Christian Bedford argues that, as China’s economic power continues to grow, they will logically adopt the colonial strategy of their predecessors.  As British, French, Dutch and even U.S. economic power grew, those countries established colonies or outposts across the globe.  As Russia looks on suspiciously, China will act “as would be expected of a rising world power.”[19]  King’s College professor Harsh Pant said, “There is only one kind of great power, and one kind of great power tradition.  China will not be any different; power is necessarily expansionist.  The sooner the world acknowledges this, the better it will be for global stability.”[20]  In other words, in realist fashion, China will protect its access to energy resources as much as Russia will protect its ownership of energy resources.

The Russian State Armaments Program (SAP) for 2011-2020 indicates that the Navy’s operational emphasis will shift from countering U.S. and NATO naval forces towards the protection of Russian economic activity, and that the geographic emphasis will shift to the south and east (which, of course, will overlap with China’s sphere of influence).  According to Gorenburg, the new SAP addresses the following threats:

  • The rise of naval activity by foreign powers, both near Russian borders and in the open seas;
  • The development by foreign states of naval forces more powerful than its own;
  • Illegal economic activity (e.g. poaching) in territorial waters; and
  • The unclear legal status of the Caspian and Azov Seas and the Arctic Ocean – especially the unresolved territorial claims in the Arctic.

The SAP shows that the strategic submarine force will remain a priority.  Five to seven more Borei-class ballistic missile submarines will be commissioned by 2017, two to seven more Yasen-class attack subs, and two to seven more Lada diesel subs will enter service by 2020.  The surface fleet will acquire two Mistral-class amphibious assault ships from France, and three to five Ivan Gren-class landing ships by 2020.  Within the next twenty years, Russia intends to commission ten to twelve new 10,000-ton destroyers, twenty Admiral Gorshkov-class frigates, and twenty Steregushchii-class corvettes.  While the six carriers projected by Admiral Vysotsky are not in the plan, the plan does mention the possible restoration and modernization of several mothballed Kirov and Slava-class Cold War cruisers.[21]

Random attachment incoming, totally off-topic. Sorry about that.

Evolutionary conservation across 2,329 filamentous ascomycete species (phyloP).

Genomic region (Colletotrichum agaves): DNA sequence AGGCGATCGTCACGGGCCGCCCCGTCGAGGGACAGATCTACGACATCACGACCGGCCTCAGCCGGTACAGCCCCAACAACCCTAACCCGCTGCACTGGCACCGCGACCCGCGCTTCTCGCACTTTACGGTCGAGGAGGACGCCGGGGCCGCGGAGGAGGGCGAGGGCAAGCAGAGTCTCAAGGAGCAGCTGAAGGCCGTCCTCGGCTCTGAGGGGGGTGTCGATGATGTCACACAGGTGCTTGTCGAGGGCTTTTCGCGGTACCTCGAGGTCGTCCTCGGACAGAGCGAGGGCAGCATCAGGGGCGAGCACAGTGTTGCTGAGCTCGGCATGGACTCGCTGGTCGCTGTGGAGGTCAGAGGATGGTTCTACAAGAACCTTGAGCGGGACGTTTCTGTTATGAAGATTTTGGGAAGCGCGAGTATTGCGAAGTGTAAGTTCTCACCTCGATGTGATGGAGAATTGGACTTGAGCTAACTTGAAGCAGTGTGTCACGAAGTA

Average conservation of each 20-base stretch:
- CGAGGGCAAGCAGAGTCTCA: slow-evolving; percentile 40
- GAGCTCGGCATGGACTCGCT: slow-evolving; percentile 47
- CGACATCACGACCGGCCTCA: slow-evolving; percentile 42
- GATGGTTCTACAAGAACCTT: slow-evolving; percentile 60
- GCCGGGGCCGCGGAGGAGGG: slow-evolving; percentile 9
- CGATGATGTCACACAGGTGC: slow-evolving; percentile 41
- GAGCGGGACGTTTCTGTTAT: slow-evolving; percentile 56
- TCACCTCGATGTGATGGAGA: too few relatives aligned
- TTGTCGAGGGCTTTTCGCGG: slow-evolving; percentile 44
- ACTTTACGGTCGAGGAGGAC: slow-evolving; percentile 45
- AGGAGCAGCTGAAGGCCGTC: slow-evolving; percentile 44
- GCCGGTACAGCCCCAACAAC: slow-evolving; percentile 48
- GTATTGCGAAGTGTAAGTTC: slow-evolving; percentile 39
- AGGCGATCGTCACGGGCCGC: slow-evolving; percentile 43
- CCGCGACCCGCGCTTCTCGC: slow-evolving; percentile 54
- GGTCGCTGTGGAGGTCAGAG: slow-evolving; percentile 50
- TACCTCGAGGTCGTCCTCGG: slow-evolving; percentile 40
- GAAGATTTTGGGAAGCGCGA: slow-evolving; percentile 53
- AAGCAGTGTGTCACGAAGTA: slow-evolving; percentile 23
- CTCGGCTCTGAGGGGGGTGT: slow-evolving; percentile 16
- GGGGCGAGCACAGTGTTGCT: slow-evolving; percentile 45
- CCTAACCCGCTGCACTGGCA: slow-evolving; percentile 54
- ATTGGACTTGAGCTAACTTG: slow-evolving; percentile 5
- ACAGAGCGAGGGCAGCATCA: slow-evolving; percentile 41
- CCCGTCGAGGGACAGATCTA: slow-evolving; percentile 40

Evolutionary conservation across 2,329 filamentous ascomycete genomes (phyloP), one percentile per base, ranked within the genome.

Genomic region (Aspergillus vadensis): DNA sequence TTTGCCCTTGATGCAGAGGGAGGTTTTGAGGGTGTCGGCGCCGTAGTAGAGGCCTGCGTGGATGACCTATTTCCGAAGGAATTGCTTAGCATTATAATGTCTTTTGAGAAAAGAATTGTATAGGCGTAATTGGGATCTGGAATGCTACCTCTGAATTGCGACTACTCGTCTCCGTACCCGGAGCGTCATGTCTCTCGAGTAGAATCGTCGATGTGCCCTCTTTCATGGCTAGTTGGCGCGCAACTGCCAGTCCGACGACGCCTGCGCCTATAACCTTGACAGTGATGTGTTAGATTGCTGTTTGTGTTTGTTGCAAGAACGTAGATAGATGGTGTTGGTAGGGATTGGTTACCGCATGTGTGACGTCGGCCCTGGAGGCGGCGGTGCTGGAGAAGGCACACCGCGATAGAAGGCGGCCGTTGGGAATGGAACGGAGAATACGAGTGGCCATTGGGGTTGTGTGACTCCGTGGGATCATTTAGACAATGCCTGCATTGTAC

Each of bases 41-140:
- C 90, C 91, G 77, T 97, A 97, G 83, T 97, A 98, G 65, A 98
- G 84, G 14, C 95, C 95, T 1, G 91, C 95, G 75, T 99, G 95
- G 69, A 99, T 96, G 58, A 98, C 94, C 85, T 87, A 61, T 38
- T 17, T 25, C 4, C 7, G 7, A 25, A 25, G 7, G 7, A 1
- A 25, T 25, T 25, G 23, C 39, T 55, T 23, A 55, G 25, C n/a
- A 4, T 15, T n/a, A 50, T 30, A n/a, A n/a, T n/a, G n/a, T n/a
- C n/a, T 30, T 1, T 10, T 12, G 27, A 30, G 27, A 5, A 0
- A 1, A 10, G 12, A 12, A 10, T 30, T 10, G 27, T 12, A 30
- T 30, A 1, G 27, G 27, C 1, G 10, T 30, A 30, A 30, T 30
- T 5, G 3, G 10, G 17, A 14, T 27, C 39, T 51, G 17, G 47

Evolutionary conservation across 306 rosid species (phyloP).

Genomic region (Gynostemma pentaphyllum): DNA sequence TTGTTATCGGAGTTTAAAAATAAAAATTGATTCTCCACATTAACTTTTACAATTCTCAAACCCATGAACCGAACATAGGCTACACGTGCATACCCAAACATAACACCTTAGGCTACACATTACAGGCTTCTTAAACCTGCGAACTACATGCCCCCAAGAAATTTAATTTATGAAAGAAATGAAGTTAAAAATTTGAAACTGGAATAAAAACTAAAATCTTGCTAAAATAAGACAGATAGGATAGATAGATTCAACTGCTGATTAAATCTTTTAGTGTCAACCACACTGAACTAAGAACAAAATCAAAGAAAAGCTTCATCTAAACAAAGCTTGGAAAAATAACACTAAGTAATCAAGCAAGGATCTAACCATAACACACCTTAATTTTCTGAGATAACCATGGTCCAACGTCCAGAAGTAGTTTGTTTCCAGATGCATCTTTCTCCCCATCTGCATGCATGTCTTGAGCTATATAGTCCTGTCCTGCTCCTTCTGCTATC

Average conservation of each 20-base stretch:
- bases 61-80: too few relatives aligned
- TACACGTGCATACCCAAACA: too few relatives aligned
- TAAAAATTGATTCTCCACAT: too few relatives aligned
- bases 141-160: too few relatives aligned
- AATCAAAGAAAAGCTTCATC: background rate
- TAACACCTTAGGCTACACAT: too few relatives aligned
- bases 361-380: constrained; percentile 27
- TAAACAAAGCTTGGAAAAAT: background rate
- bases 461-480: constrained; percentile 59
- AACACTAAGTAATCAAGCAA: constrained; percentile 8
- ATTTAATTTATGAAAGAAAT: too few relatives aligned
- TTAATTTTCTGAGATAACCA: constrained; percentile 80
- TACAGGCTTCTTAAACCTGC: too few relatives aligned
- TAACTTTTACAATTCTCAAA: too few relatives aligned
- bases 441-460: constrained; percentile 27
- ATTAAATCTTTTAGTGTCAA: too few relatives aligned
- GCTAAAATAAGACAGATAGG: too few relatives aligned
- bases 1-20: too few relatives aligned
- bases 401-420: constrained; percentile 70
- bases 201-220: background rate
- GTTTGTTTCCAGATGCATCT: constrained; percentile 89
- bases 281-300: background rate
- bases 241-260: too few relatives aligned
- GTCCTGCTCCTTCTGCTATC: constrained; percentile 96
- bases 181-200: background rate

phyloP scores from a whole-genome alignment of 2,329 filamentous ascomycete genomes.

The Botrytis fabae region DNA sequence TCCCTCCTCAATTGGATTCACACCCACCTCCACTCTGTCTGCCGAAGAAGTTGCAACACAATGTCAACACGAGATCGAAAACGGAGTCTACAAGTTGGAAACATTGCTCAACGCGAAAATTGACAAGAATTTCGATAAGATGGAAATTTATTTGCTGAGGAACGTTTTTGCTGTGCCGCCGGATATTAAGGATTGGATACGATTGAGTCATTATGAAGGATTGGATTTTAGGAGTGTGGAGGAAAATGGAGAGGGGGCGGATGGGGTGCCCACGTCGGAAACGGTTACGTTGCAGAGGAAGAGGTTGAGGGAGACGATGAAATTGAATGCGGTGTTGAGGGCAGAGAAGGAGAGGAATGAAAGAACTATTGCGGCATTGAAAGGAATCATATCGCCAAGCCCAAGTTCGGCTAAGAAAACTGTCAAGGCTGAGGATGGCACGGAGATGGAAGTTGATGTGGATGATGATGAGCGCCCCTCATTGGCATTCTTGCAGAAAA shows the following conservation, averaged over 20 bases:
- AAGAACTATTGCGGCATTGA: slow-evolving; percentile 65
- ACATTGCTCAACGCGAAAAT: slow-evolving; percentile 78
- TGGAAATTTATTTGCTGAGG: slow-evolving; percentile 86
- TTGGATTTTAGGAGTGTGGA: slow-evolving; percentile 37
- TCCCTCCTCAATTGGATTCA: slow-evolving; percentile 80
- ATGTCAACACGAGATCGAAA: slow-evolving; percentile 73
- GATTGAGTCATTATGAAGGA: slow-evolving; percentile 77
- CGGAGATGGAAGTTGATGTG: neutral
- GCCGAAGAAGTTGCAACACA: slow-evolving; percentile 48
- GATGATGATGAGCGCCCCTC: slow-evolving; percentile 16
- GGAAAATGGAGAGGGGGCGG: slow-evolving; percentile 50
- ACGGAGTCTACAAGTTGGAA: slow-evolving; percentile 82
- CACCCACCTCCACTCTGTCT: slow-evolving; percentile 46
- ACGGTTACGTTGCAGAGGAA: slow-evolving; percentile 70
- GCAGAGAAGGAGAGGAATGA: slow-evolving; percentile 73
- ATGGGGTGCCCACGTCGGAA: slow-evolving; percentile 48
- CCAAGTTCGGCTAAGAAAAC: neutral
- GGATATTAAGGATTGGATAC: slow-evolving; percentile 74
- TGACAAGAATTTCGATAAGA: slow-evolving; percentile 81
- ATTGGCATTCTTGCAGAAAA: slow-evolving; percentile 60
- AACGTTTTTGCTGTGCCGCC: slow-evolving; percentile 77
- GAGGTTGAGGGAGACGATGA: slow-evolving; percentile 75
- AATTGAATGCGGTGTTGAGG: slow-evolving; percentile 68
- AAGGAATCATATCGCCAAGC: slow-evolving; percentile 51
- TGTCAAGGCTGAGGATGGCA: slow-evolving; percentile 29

In the years ahead, U.S. policy makers must study and understand the aspirations of the Russian and Chinese governments.  Washington must do its best to understand where those aspirations potentially collide, and how the ripple effects could lead to greater regional or global conflict.  Our intelligence community must be on-the-watch for indications and warnings of conflict between the two.  Our analysts should be developing and comparing competing hypotheses on how the relationship between the two countries may play out in the coming year, the courses of action each are likely to follow, and the best courses of action for our own policy makers.


In September 2010, Defense Minister Anatoly Serdyukov announced that total Russian defense spending in the next ten years would equal 19 trillion rubles ($600 billion), an increase to somewhere between 3.5 and four percent of GDP, up from the current 2.9 percent.[22]  Russian GDP is currently $2.2 trillion.  In comparison, U.S. GDP is $14.6 trillion, China $10.1 trillion, Japan $4.3 trillion, India $4.1 trillion, Germany $2.9 trillion, and the United Kingdom $2.2 trillion.[23]  Increasing Russian defense spending to 3.8 percent of GDP means that Russia’s annual military budget will exceed $80 billion per year, which is significantly less than the U.S. and China, but on a par with India, and significantly greater than Germany or the United Kingdom.  These are not small spending numbers.

According to Gorenburg, the increase in funding promised for SAP 2011-2020 may not be sustainable because it depends on the relatively stable and increasing prices for oil and natural gas in the coming years.  The increase in energy prices depend on the global economic recovery.  Gorenburg points out that, even if energy revenue projections are met, Moscow will need to significantly shift government expenditures to defense spending.[24]  On September 15, 2011, the World Bank re-forecasted Russia’s economic growth for 2011 from 4.4 percent to four percent.  The bank also lowered its forecast for Russia’s 2012 GDP from 4.0 to 3.8 percent due to expected falling oil prices.  The downgrade was the result of a worse-than-expected second quarter.  However, the bank emphasized that Russia is still outperforming other developed countries in terms of GDP growth.  Despite falling global demand for goods and commodities, relatively high oil prices and low unemployment level will facilitate sound Russian economic growth as a whole in the second half of 2011.[25]  Bottom line – Despite what alarmists said in 2008-2009, revenues will be available to support a fairly robust defense budget.